He was also aided/joined by another tailor, whom matt addresses as 'sifu', who seemed to hail from mainland China from his accent. Quite a pleasant individual as well, though at times he did seem a bit stand-offish.

 

Matt, who was engaged with another client the second time i went back, exchanged a few words - he said that when they next adjust the pants the back profile should be a bit flatter, and not accentuate my bum too much. 

 

All in a pretty interesting and comfortable encounter. 

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I just went over to hwz, something I've not done in months, and read all about the Hwa Seng firesale. I could barely believe my eyes. An unprecedented price and marketing offensive. I'm pretty sure there is a larger strategy behind all this, because the transactions cannot possibly be all that profitable.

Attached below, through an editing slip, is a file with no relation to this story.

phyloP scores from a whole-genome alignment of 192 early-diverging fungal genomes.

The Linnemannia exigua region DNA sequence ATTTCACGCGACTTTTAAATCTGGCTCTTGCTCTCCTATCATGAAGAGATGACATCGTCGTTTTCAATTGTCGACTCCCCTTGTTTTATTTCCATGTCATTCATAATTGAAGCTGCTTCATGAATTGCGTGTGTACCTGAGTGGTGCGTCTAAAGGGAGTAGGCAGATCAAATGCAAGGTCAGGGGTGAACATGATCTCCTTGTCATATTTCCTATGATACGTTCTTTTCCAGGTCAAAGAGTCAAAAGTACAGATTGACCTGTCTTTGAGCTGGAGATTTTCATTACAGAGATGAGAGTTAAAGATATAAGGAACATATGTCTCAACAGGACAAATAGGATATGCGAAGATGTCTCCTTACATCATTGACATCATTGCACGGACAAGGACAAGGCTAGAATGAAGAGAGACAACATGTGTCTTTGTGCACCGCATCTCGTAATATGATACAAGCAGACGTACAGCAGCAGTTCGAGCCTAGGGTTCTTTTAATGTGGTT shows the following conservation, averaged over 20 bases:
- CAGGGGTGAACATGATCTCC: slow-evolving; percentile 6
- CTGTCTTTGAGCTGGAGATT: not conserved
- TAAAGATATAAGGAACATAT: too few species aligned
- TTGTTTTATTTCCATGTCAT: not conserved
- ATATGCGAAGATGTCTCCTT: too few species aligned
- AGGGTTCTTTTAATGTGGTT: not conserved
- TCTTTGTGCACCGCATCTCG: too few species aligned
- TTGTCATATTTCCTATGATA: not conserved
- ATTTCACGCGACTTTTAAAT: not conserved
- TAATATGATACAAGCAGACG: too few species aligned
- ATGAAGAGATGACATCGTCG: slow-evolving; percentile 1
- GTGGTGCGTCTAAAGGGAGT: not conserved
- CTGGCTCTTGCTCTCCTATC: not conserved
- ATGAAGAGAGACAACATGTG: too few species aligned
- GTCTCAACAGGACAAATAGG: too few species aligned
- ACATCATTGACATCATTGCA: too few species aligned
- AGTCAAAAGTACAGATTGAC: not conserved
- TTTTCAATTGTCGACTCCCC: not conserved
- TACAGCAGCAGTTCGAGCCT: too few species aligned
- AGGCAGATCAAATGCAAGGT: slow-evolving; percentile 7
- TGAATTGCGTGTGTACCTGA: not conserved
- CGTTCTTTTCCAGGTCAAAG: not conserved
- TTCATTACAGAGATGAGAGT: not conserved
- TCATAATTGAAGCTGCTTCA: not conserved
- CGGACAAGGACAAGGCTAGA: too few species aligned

One thing I've noticed is the in-house tailor (they call him coat maker) who, by the way they have titled him, implies he sews the jackets. This is impossible. When a tailor looks at something tailoring related, even an innocuous instagram pic, he sees 100x more than even an enthusiast customer. I really don't think he sews the jackets.

 

I also wonder what the larger aim of the firesale is.

 

 

 

J,

 

I managed to get my hands on a completed HST jacket yesterday, but I'm not one for open reviews.


"In matters of grave importance, style, not sincerity, is the vital thing." - Oscar Wilde

http:/www.instagram.com/residentdandy

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You should try to get one. You'll want to see it.